One of my readers, DH, writes: “When selling information products on the Internet, can I sell all my products from one central website?”
I told DH that as an Internet information marketer, he would need a separate landing page for every product.
A landing page, also known as a “micro-site” is a long-copy salesletter posted on the Web.
The copy on your landing page describes the product and its benefits, and links to a form where visitors can order the product online.
You should have a separate landing page for each of your information products.
Reason: each of your info products is unique. It’s your proprietary product.
The reader hasn’t heard of it before. So he has to be sold on why he should buy it.
To make that sale, you need a long-copy sales letter.
By comparison, if an Internet user goes to Amazon to order the new Harry Potter book, she already knows what Harry Potter is and likes it.
She doesn’t need to be sold on it.
That’s why Amazon.com sales pages for books are relatively brief vs. the long copy we use on our landing pages to sell information products.
I told DH that each of his product landing pages should have its own unique domain name rather than be individual pages on a central website.
I advised him to choose a domain name that is easy to remember, so whenever someone asks him about his e-book, he can instantly recall the URL.
For instance, the landing page for my e-book on how to write and sell your first e-book.
On your landing page, the only thing the visitor should see is the sales letter copy selling your product.
Don’t add a menu bar with a lot of options. And there should be no navigation.
The only thing the visitor can do is either order the product or leave the site. There’s no free content he can read or download.
Why? Because we want the visitor to focus on one thing only: the reasons he needs to buy our product today.
However, as effective as these single-product landing pages are for selling information online, there’s one thing they don’t do very well: Landing pages are usually ranked low in the search engines and therefore do not attract a lot of organic search traffic.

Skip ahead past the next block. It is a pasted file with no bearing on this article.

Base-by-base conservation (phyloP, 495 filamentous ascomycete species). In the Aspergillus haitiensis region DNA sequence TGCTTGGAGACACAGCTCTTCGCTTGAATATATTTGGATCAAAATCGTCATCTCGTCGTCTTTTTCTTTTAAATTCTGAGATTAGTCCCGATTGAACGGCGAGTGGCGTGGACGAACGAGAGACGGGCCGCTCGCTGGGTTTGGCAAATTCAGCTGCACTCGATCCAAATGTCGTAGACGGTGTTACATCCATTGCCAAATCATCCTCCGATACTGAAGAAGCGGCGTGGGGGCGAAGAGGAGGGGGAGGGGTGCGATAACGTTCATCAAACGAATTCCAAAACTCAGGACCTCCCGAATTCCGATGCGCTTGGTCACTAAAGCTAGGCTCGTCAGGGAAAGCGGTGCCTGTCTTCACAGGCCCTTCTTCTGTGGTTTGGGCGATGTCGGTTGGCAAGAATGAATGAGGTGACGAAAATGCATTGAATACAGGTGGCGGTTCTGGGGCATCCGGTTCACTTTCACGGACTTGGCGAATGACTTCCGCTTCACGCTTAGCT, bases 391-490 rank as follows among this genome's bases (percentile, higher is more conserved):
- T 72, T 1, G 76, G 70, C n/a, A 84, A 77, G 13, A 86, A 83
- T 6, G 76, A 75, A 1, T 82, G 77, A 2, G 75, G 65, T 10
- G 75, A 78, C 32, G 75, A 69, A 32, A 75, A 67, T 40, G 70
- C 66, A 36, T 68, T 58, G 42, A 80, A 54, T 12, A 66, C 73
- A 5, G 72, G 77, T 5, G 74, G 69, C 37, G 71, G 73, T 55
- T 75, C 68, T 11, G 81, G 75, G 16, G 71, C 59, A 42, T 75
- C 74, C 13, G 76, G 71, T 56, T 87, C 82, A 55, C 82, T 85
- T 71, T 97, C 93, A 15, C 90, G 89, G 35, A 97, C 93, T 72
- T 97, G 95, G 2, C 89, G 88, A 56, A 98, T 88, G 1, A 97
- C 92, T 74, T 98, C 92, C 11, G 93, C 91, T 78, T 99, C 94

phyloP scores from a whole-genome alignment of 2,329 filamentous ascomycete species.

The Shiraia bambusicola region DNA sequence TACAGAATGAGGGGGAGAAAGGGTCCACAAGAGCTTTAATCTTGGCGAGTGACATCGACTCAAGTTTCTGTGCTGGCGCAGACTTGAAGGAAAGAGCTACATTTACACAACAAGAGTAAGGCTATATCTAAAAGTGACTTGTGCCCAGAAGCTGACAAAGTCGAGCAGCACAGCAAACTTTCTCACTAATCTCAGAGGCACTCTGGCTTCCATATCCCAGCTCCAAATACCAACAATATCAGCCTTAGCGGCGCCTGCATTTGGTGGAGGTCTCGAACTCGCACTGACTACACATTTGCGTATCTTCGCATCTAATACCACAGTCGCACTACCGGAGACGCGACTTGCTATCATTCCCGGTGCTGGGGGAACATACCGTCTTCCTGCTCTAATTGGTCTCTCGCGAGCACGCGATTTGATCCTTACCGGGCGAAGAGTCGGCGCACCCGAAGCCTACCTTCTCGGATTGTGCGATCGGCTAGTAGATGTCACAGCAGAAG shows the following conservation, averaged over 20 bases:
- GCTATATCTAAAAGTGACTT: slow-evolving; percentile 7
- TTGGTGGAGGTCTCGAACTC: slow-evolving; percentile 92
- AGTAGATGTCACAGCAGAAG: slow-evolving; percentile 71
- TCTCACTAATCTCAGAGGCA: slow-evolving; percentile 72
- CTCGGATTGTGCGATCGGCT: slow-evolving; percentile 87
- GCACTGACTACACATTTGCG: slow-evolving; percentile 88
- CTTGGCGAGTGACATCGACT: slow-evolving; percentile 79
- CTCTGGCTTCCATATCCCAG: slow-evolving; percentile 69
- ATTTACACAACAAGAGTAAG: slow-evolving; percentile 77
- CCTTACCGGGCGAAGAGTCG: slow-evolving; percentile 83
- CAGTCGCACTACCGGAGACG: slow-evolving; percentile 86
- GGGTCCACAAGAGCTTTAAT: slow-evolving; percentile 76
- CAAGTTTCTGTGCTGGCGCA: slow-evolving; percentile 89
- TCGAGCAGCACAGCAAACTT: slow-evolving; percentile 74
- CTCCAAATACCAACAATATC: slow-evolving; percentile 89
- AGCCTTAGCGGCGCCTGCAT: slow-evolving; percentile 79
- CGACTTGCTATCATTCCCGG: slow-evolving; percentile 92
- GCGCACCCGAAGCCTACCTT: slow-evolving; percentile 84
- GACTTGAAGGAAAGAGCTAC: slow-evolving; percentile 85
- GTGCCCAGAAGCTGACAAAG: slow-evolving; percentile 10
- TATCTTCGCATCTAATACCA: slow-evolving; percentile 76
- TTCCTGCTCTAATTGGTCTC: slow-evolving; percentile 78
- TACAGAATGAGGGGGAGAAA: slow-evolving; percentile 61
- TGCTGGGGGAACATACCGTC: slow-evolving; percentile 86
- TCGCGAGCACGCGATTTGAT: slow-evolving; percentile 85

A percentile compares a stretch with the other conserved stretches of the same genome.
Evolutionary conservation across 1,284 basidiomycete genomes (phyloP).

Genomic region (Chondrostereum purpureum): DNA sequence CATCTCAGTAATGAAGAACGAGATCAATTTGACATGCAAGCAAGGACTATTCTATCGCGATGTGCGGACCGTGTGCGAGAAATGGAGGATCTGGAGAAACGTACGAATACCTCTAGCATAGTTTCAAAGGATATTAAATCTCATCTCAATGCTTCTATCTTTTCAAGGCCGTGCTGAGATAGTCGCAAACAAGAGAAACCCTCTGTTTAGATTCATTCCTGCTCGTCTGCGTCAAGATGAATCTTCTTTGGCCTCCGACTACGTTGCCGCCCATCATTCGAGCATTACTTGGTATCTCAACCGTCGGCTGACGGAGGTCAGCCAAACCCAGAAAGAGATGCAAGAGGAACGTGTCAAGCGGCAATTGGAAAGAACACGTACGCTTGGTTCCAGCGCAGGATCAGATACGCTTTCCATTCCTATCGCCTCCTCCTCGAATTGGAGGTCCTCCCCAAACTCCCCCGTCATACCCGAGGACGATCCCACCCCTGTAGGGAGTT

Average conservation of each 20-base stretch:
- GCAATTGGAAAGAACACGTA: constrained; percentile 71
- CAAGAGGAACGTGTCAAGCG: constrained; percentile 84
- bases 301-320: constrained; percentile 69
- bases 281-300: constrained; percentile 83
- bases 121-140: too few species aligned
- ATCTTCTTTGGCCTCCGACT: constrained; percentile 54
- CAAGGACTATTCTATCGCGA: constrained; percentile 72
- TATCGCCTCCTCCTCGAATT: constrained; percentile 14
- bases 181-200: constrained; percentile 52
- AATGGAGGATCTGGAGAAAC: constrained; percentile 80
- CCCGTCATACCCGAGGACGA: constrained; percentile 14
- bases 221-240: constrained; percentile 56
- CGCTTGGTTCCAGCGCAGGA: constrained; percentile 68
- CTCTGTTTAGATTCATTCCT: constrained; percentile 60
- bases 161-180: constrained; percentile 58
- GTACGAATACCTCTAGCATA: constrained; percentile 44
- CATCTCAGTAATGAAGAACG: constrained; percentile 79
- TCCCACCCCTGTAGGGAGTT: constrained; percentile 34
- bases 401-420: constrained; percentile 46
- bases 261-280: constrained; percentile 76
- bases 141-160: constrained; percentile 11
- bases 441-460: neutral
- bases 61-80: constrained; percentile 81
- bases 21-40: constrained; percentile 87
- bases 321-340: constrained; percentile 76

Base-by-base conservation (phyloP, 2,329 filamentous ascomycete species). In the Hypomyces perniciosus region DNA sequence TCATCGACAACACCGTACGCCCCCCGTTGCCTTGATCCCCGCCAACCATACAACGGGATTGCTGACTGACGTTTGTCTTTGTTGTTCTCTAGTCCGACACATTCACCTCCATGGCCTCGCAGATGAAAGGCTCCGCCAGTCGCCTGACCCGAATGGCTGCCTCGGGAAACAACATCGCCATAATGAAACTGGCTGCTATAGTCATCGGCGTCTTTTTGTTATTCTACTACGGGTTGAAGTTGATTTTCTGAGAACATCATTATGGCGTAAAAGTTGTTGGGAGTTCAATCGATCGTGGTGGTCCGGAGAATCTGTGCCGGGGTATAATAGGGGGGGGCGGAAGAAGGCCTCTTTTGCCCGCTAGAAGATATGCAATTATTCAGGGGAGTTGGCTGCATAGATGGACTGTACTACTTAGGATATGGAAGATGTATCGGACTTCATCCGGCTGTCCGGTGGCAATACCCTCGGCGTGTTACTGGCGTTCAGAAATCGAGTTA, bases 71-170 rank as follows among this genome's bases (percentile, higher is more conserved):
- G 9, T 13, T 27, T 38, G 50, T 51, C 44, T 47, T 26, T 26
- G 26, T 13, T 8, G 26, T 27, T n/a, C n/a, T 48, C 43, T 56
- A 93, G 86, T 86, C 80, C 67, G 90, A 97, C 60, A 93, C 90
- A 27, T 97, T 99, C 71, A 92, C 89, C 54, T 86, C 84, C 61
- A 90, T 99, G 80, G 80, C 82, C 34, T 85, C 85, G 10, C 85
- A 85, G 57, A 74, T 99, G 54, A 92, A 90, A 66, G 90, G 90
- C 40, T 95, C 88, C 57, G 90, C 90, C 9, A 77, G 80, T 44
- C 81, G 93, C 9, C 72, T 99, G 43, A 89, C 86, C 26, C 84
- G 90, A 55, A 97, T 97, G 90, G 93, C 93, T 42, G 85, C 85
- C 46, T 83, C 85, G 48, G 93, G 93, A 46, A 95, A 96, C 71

The reason is that Google recognizes them as salesletters. And Google likes content. It doesn’t rate sites with sales copy very high.
Create a “portal” site for your Internet information publishing business.
Have links to all your individual info-product landing pages on this portal site.
Also have several areas of the site encouraging visitors to opt into your e-list by subscribing to your online newsletter or downloading a free report.
Next, add one or more sections to the portal site where visitors can find, read, and download free content.
What kind of free content can you post on your portal site?
Articles, press releases, special reports, videos, audios, content-rich web pages.
Why are we adding all this free content to our portal site?
Because Google loves content, and will therefore rank the portal site much higher than the product landing pages.
That way, we’ll benefit from organic search traffic and get lots of visitors.
A percentage of those visitors either click onto one of the landing pages and buy a product.
Or, they click on a box or banner that lets them opt into your e-list.
Result: you sell more products and build your list organically instead of having to buy traffic.
I also like having a portal site, because when someone asks me what products I sell, I can’t remember them all. But they are all listed on the “Products” page of my portal website.
The portal site serves one additional function for the information marketer: it further solidifies your credentials as a subject matter expert in your niche.
There are lots of info-product marketers selling products on every conceivable topic on the Internet.
The ones that sell info-products on the same topics you write about are your competitors.
Often, the reader perceives little difference between e-books or tele-seminars on a given topic.
What helps differentiate the info-products and close the sale is the reputation of the author/publisher as a guru in her field.
The content-rich portal site gives you an instant online presence that sets you apart and causes readers to trust you enough to buy your products.
Bob Bly is the author of “World’s Best Copywriting Secrets” and has written copy for more than 100 companies including IBM, Boardroom, Medical Economics and AT&T. He is the author of more than 75 books and a columnist for Target Marketing, Early To Rise and The Writer. McGraw-Hill calls him “America’s top copywriter”.